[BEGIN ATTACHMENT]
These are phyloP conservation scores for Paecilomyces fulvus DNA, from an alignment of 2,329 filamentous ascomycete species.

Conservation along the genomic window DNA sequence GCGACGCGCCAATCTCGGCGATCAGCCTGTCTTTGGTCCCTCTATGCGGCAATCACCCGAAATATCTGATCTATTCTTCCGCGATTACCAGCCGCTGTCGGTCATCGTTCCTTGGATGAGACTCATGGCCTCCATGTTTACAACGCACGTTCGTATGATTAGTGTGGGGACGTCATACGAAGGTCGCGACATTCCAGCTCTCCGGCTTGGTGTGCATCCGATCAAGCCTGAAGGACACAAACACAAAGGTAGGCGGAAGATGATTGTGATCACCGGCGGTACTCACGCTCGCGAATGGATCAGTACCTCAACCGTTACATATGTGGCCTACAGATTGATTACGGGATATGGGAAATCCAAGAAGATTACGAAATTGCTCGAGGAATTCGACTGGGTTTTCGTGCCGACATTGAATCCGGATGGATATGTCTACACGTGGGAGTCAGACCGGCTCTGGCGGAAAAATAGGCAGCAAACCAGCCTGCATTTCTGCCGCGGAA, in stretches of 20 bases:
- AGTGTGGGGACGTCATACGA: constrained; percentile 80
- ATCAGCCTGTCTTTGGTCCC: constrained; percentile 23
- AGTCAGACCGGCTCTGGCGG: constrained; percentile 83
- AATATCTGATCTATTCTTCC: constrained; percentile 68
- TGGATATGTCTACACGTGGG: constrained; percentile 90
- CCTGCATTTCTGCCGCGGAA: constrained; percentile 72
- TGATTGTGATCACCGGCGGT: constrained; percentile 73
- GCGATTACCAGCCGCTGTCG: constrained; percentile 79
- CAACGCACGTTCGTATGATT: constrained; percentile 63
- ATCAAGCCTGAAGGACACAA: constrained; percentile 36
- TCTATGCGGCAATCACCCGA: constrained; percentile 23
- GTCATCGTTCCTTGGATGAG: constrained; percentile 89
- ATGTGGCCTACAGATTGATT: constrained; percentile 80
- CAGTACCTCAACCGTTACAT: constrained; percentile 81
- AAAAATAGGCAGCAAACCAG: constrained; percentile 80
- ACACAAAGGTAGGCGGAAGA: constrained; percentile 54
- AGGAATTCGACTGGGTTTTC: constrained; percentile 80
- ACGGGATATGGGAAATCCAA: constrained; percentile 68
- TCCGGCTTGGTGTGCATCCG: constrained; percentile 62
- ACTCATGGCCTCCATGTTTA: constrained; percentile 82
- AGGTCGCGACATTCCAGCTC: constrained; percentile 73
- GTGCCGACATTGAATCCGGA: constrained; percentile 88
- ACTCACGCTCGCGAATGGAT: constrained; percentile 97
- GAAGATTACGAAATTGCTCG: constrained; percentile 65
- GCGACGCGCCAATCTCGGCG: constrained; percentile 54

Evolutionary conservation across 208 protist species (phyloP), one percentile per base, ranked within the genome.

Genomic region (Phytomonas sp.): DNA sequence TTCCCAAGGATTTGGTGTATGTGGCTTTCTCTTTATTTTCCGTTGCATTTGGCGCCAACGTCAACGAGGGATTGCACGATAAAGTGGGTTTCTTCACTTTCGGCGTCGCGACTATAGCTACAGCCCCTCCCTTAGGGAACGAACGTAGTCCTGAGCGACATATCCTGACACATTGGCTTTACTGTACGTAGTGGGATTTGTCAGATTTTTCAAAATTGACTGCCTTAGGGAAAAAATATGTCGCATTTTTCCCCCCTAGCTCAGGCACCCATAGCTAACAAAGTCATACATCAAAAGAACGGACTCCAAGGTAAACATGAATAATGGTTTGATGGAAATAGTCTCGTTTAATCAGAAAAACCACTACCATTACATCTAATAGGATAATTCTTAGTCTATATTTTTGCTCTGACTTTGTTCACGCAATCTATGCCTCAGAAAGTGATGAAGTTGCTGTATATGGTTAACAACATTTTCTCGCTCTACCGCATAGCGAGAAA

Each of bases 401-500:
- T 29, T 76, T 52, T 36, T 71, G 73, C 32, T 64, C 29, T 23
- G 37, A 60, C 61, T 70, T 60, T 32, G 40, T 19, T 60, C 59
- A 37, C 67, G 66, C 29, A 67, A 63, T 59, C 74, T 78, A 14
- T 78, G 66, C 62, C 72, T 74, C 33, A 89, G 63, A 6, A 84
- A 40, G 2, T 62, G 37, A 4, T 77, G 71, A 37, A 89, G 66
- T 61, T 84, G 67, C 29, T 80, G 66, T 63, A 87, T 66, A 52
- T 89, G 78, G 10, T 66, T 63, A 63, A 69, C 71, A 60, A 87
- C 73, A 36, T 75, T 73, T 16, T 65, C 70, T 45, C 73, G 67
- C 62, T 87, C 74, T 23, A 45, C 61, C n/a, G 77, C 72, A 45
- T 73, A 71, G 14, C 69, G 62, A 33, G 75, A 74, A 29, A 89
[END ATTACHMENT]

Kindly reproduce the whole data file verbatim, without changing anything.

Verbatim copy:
These are phyloP conservation scores for Paecilomyces fulvus DNA, from an alignment of 2,329 filamentous ascomycete species.

Conservation along the genomic window DNA sequence GCGACGCGCCAATCTCGGCGATCAGCCTGTCTTTGGTCCCTCTATGCGGCAATCACCCGAAATATCTGATCTATTCTTCCGCGATTACCAGCCGCTGTCGGTCATCGTTCCTTGGATGAGACTCATGGCCTCCATGTTTACAACGCACGTTCGTATGATTAGTGTGGGGACGTCATACGAAGGTCGCGACATTCCAGCTCTCCGGCTTGGTGTGCATCCGATCAAGCCTGAAGGACACAAACACAAAGGTAGGCGGAAGATGATTGTGATCACCGGCGGTACTCACGCTCGCGAATGGATCAGTACCTCAACCGTTACATATGTGGCCTACAGATTGATTACGGGATATGGGAAATCCAAGAAGATTACGAAATTGCTCGAGGAATTCGACTGGGTTTTCGTGCCGACATTGAATCCGGATGGATATGTCTACACGTGGGAGTCAGACCGGCTCTGGCGGAAAAATAGGCAGCAAACCAGCCTGCATTTCTGCCGCGGAA, in stretches of 20 bases:
- AGTGTGGGGACGTCATACGA: constrained; percentile 80
- ATCAGCCTGTCTTTGGTCCC: constrained; percentile 23
- AGTCAGACCGGCTCTGGCGG: constrained; percentile 83
- AATATCTGATCTATTCTTCC: constrained; percentile 68
- TGGATATGTCTACACGTGGG: constrained; percentile 90
- CCTGCATTTCTGCCGCGGAA: constrained; percentile 72
- TGATTGTGATCACCGGCGGT: constrained; percentile 73
- GCGATTACCAGCCGCTGTCG: constrained; percentile 79
- CAACGCACGTTCGTATGATT: constrained; percentile 63
- ATCAAGCCTGAAGGACACAA: constrained; percentile 36
- TCTATGCGGCAATCACCCGA: constrained; percentile 23
- GTCATCGTTCCTTGGATGAG: constrained; percentile 89
- ATGTGGCCTACAGATTGATT: constrained; percentile 80
- CAGTACCTCAACCGTTACAT: constrained; percentile 81
- AAAAATAGGCAGCAAACCAG: constrained; percentile 80
- ACACAAAGGTAGGCGGAAGA: constrained; percentile 54
- AGGAATTCGACTGGGTTTTC: constrained; percentile 80
- ACGGGATATGGGAAATCCAA: constrained; percentile 68
- TCCGGCTTGGTGTGCATCCG: constrained; percentile 62
- ACTCATGGCCTCCATGTTTA: constrained; percentile 82
- AGGTCGCGACATTCCAGCTC: constrained; percentile 73
- GTGCCGACATTGAATCCGGA: constrained; percentile 88
- ACTCACGCTCGCGAATGGAT: constrained; percentile 97
- GAAGATTACGAAATTGCTCG: constrained; percentile 65
- GCGACGCGCCAATCTCGGCG: constrained; percentile 54

Evolutionary conservation across 208 protist species (phyloP), one percentile per base, ranked within the genome.

Genomic region (Phytomonas sp.): DNA sequence TTCCCAAGGATTTGGTGTATGTGGCTTTCTCTTTATTTTCCGTTGCATTTGGCGCCAACGTCAACGAGGGATTGCACGATAAAGTGGGTTTCTTCACTTTCGGCGTCGCGACTATAGCTACAGCCCCTCCCTTAGGGAACGAACGTAGTCCTGAGCGACATATCCTGACACATTGGCTTTACTGTACGTAGTGGGATTTGTCAGATTTTTCAAAATTGACTGCCTTAGGGAAAAAATATGTCGCATTTTTCCCCCCTAGCTCAGGCACCCATAGCTAACAAAGTCATACATCAAAAGAACGGACTCCAAGGTAAACATGAATAATGGTTTGATGGAAATAGTCTCGTTTAATCAGAAAAACCACTACCATTACATCTAATAGGATAATTCTTAGTCTATATTTTTGCTCTGACTTTGTTCACGCAATCTATGCCTCAGAAAGTGATGAAGTTGCTGTATATGGTTAACAACATTTTCTCGCTCTACCGCATAGCGAGAAA

Each of bases 401-500:
- T 29, T 76, T 52, T 36, T 71, G 73, C 32, T 64, C 29, T 23
- G 37, A 60, C 61, T 70, T 60, T 32, G 40, T 19, T 60, C 59
- A 37, C 67, G 66, C 29, A 67, A 63, T 59, C 74, T 78, A 14
- T 78, G 66, C 62, C 72, T 74, C 33, A 89, G 63, A 6, A 84
- A 40, G 2, T 62, G 37, A 4, T 77, G 71, A 37, A 89, G 66
- T 61, T 84, G 67, C 29, T 80, G 66, T 63, A 87, T 66, A 52
- T 89, G 78, G 10, T 66, T 63, A 63, A 69, C 71, A 60, A 87
- C 73, A 36, T 75, T 73, T 16, T 65, C 70, T 45, C 73, G 67
- C 62, T 87, C 74, T 23, A 45, C 61, C n/a, G 77, C 72, A 45
- T 73, A 71, G 14, C 69, G 62, A 33, G 75, A 74, A 29, A 89